Global Policy Forum

Efforts to Reform International Environmental Governance Stall

March 19, 2009

After three years of consultations, United Nations Member States are unable to reach agreement on strengthening international environmental governance, according to the co-Chairs for the issue.

  • Ambassadors Claude Heller of Mexico and Peter Maurer of Switzerland announced on 10 February that the competing interests of Member States were too great to overcome and that further consultations in the immediate future would be unproductive. The co-Chairs presented a Report on the informal consultations they facilitated, which included observations, conclusions, and recommendations on the issue. They implied that the process could be resumed during the GA's 64th Session (2009-2010).

According to the GA President's spokesperson on 25 February, the GA was seeking the input of environmental ministers "to help find a way forward."

  • At the 25th session of the Governing Council/Global Ministerial Environment Forum of the UN Environment Programme (the UN's main environmental body), which took place on 16-20 February, IEG was included as a major theme, and the Ministers' decisions noted their commitment to a GA resolution on improving the "international environmental institutional framework."

Meanwhile, the UN's Joint Inspection Unit (JIU) recently released a report highlighting problems with the current approach to global environmental governance. Many of the challenges identified in the report overlapped with the GA's consideration of the issue - particularly on coordination of MEAs, the roles and functions of bodies, and funding.

The nine months before the Copenhagen Climate Conference (where a new commitment period for emissions reductions will be negotiated - the Kyoto Protocol set the first commitment period to end in 2012) may offer alternative venues, and additional momentum, for progress on the IEG system, the co-Chairs believe.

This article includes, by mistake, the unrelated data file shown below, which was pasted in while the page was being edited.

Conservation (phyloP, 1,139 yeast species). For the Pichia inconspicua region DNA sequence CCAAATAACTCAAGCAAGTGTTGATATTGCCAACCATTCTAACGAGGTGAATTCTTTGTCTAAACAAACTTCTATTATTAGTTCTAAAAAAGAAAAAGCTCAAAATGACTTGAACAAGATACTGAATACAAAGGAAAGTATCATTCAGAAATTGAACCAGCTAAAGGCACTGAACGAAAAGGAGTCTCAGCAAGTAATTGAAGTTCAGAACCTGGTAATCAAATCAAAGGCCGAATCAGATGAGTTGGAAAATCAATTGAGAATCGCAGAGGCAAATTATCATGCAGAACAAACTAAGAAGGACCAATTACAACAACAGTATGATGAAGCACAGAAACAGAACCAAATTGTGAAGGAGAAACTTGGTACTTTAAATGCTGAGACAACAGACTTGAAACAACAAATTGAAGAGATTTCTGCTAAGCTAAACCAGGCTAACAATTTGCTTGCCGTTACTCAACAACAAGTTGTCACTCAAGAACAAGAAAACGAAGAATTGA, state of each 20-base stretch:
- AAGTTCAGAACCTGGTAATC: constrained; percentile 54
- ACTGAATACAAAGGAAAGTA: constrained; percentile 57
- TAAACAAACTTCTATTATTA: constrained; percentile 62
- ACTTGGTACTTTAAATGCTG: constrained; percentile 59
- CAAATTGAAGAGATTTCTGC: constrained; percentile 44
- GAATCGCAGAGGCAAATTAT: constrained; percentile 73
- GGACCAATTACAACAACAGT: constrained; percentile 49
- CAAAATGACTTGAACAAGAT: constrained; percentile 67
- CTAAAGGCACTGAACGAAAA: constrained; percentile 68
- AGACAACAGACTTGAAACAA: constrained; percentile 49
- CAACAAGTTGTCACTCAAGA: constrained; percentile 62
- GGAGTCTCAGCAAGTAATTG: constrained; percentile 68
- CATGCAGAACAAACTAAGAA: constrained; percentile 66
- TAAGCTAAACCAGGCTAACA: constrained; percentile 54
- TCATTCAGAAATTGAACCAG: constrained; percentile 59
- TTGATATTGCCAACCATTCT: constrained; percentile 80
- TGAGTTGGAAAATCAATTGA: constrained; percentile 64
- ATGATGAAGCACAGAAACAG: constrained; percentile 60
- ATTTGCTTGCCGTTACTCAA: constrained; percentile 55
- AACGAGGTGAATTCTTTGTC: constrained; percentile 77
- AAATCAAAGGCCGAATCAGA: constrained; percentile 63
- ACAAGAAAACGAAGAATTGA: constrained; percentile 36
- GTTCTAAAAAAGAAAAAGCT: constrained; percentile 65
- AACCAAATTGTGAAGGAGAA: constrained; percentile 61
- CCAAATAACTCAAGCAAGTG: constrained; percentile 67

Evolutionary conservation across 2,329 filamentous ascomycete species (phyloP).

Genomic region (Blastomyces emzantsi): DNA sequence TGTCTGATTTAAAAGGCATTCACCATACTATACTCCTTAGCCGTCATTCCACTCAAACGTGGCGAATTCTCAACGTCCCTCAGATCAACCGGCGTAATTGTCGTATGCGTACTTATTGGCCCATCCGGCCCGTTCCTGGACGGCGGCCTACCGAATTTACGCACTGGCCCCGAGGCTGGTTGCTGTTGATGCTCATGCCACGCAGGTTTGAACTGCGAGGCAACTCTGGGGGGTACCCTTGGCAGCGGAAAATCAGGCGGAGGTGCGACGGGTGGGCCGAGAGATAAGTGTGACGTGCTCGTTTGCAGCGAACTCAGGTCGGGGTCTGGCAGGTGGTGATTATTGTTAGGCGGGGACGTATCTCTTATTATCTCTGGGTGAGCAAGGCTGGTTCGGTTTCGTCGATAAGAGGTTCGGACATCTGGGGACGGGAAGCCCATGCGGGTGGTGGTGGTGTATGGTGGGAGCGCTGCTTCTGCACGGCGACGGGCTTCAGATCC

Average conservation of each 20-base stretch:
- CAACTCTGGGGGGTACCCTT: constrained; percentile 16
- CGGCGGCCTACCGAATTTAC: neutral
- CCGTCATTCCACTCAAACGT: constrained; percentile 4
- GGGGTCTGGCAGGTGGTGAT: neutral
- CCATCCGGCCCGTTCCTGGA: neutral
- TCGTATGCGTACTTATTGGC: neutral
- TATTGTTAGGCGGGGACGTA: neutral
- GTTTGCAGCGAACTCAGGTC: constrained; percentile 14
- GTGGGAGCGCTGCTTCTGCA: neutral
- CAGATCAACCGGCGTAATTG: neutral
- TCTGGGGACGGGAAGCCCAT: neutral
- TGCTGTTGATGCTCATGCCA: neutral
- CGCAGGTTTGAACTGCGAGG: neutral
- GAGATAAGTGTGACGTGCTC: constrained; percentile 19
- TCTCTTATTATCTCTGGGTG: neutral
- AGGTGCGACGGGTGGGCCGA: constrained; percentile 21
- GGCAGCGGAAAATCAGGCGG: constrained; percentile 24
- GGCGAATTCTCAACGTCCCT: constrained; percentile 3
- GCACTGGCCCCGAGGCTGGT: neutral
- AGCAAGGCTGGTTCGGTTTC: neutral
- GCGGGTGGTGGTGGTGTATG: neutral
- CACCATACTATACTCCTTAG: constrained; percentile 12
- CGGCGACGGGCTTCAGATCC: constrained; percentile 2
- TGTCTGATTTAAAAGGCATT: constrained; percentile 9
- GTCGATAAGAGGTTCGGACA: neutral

Evolution of Draft Resolution, Obstacles to Agreement

The draft resolution under discussion was a product of the 2005 World Summit Outcome Document, in which Member States called for efforts to reform the international environmental governance (IEG) system. Informal consultations on the issue began in early 2006. The co-Chairs developed an "Options Paper" in June 2007, a draft GA Resolution in May 2008, and a revised draft in July 2008. Member States reviewed the draft Resolution in meetings lasting until 25 November 2008. By that time, according to the Center for UN Reform Education, some believed that the U.S. and the Group of 77 (developing countries) were deliberately delaying the efforts at consensus with numerous suggestions for changes and deletions.

One particularly contentious aspect was financing, with delegations split between efficiency in the use of funds, and the need for additional allocations. Substantial disagreements also arose on capacity-building. In terms of any "broader transformation" of the IEG system, such as establishing a new body, many States argued to postpone consideration until a future GA session. Only the EU favored maintaining momentum on the issue.